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Psalm 51:18-19 meaning

David turns his prayer toward the needs of Israel. He asks for grace and blessing on Jerusalem, that its people would all live obediently before Him, so that their offerings at the altar would reflect an inner reality of humbly seeking to please God.

Having petitioned God to forgive him and renew fellowship with him, David now turns outward, to his kingdom and the people God gave him to steward:

By your favor do good to Zion;
Build the walls of Jerusalem (v 18).

By the time of David, the terms Zion and Jerusalem were often used interchangeably. Jerusalem was Israel's capital city, in which David dwelt. And Jerusalem was built on a number of hills, including Mount Zion. 

Additionally, Zion and Jerusalem could refer to the entire kingdom of Israel. They were kingdom words that evoked kingdom images. Just as David petitioned God to rebuild his own inner being through a new, clean heart, he now asks God for a similar foundation for the rebuilding of the nation and people of God. 

David asserted in verse 16, "For You do not delight in sacrifice"—rather God delights in a contrite heart that will follow His ways—the ways that lead to life rather than destruction. Now David says, 

Then You will delight in
righteous sacrifices,
In burnt offering and whole
burnt offering;
Then young bulls will be
offered on Your altar (v 19).

The reason God now will delight in righteous sacrifices is because they are external images of an internal reality of submission to God and His ways. This would indicate that the physical image in the prior verse reflects a deeper spiritual reality. David says:

By your favor do good to Zion;
Build the walls of Jerusalem (v 18).

Apparently by this he is speaking of God's favor to do good to Zion as moving in the hearts of the people, and renewing their spirit. The physical image of the walls of Jerusalem is an image of strength. These were walls that already existed, and were built by humans. It seems here that David is asking God to provide another kind of protection, a protection much stronger than that of a mere wall—David desired God to build the spiritual vitality of Israel. 

In the context of verse 1 when he appealed to the "gracious" "lovingkindness" of God, David appeals to God's favor when he says By Your favor do good to Zion. "God's Grace" in scripture is simply God's favor. There is no standard apart from God by which anything can be measured. All of God's judgements are just. Therefore, no favor of God is ever owed by Him. It stands then that all favor by God is a matter of grace.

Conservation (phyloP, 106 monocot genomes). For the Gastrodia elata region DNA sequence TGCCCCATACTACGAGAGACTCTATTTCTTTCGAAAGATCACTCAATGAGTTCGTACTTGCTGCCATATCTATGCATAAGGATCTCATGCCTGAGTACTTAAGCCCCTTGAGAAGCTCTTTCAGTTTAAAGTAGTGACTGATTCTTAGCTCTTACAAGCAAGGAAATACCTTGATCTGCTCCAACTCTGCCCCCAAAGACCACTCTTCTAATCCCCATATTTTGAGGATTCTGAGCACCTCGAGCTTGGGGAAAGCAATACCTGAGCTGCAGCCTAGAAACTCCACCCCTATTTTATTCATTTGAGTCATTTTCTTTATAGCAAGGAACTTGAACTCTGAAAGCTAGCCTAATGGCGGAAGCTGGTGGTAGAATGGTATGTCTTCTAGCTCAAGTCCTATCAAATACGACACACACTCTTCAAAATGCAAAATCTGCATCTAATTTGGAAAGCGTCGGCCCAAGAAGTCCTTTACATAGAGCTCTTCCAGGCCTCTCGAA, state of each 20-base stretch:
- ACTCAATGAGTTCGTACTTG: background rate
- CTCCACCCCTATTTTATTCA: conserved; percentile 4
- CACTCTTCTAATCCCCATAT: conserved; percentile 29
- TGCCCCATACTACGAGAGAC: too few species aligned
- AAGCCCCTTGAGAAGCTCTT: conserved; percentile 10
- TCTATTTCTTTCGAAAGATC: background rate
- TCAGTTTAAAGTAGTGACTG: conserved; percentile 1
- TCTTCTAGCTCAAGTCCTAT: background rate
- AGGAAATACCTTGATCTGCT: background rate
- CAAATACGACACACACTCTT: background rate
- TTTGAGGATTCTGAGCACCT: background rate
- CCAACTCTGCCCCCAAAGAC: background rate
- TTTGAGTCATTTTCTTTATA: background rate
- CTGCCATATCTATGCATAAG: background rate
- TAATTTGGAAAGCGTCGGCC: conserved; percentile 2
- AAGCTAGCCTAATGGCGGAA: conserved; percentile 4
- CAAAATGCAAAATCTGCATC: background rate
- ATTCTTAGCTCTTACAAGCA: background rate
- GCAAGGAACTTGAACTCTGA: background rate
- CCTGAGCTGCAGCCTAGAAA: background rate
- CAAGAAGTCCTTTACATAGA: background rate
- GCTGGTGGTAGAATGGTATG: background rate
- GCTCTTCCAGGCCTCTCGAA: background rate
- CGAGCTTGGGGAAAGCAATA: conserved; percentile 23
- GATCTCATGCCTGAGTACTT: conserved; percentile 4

It seems to follow that when David asks God to Build the walls of Jerusalem, then his nation will now offer ritual sacrifices from a clean, pure heart. Young bulls will be offered on Your altar likely is a description to a burnt offering or whole burnt offering. These offerings were prescribed in the Mosaic Law, and were to be offered at prescribed times (Deuteronomy 12:11). In many cases the animal sacrifices were to be offered then enjoyed by being consumed in a celebratory festival. The inner restoration of fellowship between us and God ought then to flow into our relationships with others, and create fellowship within our communities. 

God's delight is no small thing to attain. God's delight is to bring "lovingkindness, justice and righteousness on earth" (Jeremiah 9:24). When God's people reflect His righteousness in their lives, when they are dedicated to "do justice, to love kindness, and to walk humbly with...God" (Micah 6:8) then their religious practices—their righteous sacrifices and burnt offerings—resound with an authenticity that lifts others and greatly pleases God.  Temple rituals—mere shadows of a greater redemptive reality (Hebrews 10:1-4)—were no longer useful following the death and resurrection of Jesus, God's final and complete offering of sacrifice for human sin (Hebrews 9:11-14).

An application of this psalm is that external religious observance is of no interest to God unless it is an external application of a pure heart that is dedicated to following His ways (Psalm 51:16-17). As we can see in the context for this psalm, by breaking God's law, David committed murder, causing unnecessary death, and the breakup/death of a family. God's law sets forth a way of living that reconnects people with God's (good) design for the world. Following His ways brings light and life. Our ability to follow God's path requires that we approach Him with a repentant heart when we fail, and receive forgiveness and a restoration of fellowship. 

This principle is also reflected in the "Model Prayer" also called the Lord's Prayer. The central point of that prayer is that fellowship with God requires that we forgive others as we desire to be forgiven by God. Our fellowship with God results in fellowship with one another (1 John 1:2-4). 

Finally, for the believer, in the spirit of Psalm 51, we are to regard ourselves as "living sacrifices" (Romans 12:1). That is, our entire lives are to be continually offered as a sacrifice to God and His perfect will for our lives. We are to sacrifice "daily" by taking up our cross and following Jesus's example (Luke 9:23

If we do not offer our life as a sacrifice we will surely lose it—we will not live in harmony with God, but suffer the joyless and dreadful consequences of doing life on our own (Luke 9:24a). But if we offer our lives as a sacrifice for His sake, we will surely find it (Luke 9:24b)—and experience the joy that David found in God through his confessed brokenness, the same joy Jesus attained when He cared nothing for the shame of the cross and instead viewed only the reward set before Him in obeying His Father (Hebrews 12:1-2).

Psalm 51 is a prayer and model for the believer who has sinned to be restored to fellowship and harmony with God and His perfect will for our lives.

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